January 20, 2010

SO, BROWN WON. This is big news; while the White House is still in the healthcare bunker, things like Jim Webb’s move for a “suspension” until Brown is seated suggest that Democrats in Congress, being closer to the front lines, have a better idea of what’s really going on. We may still see something called “health care reform,” but it seems much less likely that it’ll be anything like ObamaCare, and if they do somehow ram ObamaCare through they’ll see anger that’ll make the Massachusetts special election look like a cakewalk.

But while Scott Brown could get elected as the anti-Obama figure — and while others will be able to pull that off in the fall — the GOP needs to be sure that it doesn’t just look like it’s lining up for its turn at the trough. Polls show that most Americans want smaller government, even with fewer “services.” Running on a platform that money’s better kept in voters’ own pockets, rather than handed over to special interest logrolling and vote-buying, will work: If it’ll work in Massachusetts, it should work pretty much anywhere. It is a fashionably-gloomy line among some on the right to say that the country’s too far gone in statism and the government-handout parasite culture to support such an approach — but again, if you can make it with this in Massachusetts, you can make it pretty much anywhere.

Of course, what the GOP apparat does is less important nowadays than it was. As I noted before, there’s a whole lot of disintermediation going on here — Scott Brown got money and volunteers via the Internet and the Tea Party movement, to a much greater degree than he got them from the RNC. Smart candidates will realize that, too.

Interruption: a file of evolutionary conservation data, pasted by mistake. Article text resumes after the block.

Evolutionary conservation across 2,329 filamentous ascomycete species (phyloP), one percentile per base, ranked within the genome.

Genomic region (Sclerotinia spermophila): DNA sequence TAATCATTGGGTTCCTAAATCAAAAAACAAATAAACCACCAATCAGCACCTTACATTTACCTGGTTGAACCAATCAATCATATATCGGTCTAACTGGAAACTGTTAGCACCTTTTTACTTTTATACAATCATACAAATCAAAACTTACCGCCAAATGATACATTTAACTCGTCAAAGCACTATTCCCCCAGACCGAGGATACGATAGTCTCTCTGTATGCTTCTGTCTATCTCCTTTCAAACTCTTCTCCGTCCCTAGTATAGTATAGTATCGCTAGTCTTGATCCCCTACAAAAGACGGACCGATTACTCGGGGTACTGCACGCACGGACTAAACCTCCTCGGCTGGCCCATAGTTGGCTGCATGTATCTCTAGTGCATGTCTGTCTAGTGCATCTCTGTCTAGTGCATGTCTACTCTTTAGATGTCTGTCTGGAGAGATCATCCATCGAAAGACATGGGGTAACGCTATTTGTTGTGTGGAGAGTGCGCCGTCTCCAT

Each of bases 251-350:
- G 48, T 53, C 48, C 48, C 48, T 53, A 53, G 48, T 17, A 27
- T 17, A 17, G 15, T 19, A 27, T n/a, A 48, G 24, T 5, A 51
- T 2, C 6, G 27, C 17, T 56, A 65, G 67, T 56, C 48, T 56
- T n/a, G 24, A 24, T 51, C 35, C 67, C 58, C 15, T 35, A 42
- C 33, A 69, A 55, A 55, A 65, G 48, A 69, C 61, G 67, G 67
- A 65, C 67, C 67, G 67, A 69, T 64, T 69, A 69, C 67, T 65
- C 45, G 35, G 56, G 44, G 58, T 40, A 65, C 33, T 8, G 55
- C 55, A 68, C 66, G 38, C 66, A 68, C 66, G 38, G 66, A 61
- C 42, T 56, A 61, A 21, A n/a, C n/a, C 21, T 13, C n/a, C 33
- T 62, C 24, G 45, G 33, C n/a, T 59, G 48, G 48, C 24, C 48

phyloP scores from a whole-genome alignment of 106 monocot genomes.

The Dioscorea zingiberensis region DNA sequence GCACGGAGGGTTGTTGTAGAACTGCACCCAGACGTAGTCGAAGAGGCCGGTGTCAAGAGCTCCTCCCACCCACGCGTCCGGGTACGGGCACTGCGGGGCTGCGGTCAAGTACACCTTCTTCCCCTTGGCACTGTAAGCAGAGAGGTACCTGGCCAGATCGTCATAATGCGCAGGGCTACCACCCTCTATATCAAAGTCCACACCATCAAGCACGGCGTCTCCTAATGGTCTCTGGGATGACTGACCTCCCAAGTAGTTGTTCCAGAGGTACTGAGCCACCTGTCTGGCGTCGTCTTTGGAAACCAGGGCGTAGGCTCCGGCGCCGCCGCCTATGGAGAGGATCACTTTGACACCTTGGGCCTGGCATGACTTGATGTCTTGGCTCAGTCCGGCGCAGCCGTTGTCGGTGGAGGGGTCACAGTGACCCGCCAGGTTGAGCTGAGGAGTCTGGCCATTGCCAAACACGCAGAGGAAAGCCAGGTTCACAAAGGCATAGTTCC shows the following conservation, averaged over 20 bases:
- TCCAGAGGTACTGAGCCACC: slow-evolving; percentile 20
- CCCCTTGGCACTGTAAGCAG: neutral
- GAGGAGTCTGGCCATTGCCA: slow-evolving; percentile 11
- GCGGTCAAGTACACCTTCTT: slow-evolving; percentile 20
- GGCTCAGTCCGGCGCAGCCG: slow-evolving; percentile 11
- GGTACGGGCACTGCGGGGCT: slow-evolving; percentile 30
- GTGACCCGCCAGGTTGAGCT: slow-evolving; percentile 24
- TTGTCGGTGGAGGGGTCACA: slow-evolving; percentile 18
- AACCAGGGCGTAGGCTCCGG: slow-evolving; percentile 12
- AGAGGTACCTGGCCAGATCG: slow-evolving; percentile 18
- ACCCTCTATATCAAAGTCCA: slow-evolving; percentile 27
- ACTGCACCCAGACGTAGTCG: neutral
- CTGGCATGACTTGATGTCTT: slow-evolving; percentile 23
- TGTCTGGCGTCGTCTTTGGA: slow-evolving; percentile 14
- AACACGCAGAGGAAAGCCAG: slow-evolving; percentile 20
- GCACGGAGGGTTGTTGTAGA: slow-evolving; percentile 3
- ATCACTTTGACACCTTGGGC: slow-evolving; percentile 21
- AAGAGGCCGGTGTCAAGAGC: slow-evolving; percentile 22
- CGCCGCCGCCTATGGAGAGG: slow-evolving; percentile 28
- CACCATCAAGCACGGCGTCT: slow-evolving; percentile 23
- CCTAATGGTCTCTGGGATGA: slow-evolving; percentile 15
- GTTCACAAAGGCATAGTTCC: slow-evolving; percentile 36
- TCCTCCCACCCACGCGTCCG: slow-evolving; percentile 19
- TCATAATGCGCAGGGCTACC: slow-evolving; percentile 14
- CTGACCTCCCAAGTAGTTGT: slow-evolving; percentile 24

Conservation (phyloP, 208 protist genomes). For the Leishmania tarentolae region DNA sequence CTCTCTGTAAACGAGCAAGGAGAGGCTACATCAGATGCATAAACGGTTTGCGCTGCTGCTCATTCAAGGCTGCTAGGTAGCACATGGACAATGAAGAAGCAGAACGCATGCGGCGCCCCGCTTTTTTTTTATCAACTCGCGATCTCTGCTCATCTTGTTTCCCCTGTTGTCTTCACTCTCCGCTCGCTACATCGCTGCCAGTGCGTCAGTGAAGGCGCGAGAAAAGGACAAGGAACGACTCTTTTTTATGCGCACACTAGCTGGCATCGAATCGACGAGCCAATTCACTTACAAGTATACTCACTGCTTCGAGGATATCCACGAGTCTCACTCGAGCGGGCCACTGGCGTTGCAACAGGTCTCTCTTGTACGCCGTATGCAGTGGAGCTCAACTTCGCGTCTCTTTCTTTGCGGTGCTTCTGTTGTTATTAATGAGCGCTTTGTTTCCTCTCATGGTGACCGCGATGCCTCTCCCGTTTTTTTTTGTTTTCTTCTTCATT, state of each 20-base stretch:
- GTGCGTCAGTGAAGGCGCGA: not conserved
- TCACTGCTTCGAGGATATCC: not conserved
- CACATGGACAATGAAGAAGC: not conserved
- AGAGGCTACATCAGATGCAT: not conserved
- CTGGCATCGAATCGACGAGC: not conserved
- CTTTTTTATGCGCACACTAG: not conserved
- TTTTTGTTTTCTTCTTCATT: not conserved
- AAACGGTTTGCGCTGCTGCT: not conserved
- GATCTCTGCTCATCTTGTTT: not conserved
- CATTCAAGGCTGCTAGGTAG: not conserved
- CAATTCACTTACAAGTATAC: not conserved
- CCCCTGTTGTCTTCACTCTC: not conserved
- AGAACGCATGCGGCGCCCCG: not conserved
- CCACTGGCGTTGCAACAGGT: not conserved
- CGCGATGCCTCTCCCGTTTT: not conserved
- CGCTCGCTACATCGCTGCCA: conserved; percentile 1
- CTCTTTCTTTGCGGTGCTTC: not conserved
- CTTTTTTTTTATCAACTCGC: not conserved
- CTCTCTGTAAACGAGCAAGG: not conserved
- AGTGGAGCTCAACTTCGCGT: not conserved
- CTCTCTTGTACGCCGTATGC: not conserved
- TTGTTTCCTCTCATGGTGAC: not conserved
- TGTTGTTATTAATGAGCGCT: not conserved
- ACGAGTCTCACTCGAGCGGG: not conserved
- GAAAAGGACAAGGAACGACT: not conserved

And lies don’t work as well as they used to. Obama promised transparency and pragmatic good government, but delivered closed-door meetings and outrageous special-interest payoffs. This made people angry. If Republicans promise honesty and less-intrusive government, but go back to their old ways, the likelihood that the Tea Party will become a full-fledged third party is much greater. Are the Republicans smart enough to realize this? I don’t know. The Democrats weren’t smart enough to look at Virginia and New Jersey and realize that what they were doing was a mistake that would backfire.

And on the third-party front, the Tea Party enthusiasm for Scott Brown bespeaks considerable pragmatism. Republicans who are seen as sellouts may face third-party challenges — or primary challenges, or both — but support for Brown indicates that people aren’t in a “take your marbles and go home” mode yet. Throwing a monkey-wrench into the ObamaCare works was seen as more important than getting the perfect candidate in, and that was a very wise move. I suspect that we’ll see similar pragmatism between now and November, but the GOP should also remember — as was shown in NY-23 — that making an example to encourage the others can be pragmatic, too.

UPDATE: Ed Morrissey: Don’t Get Cocky.

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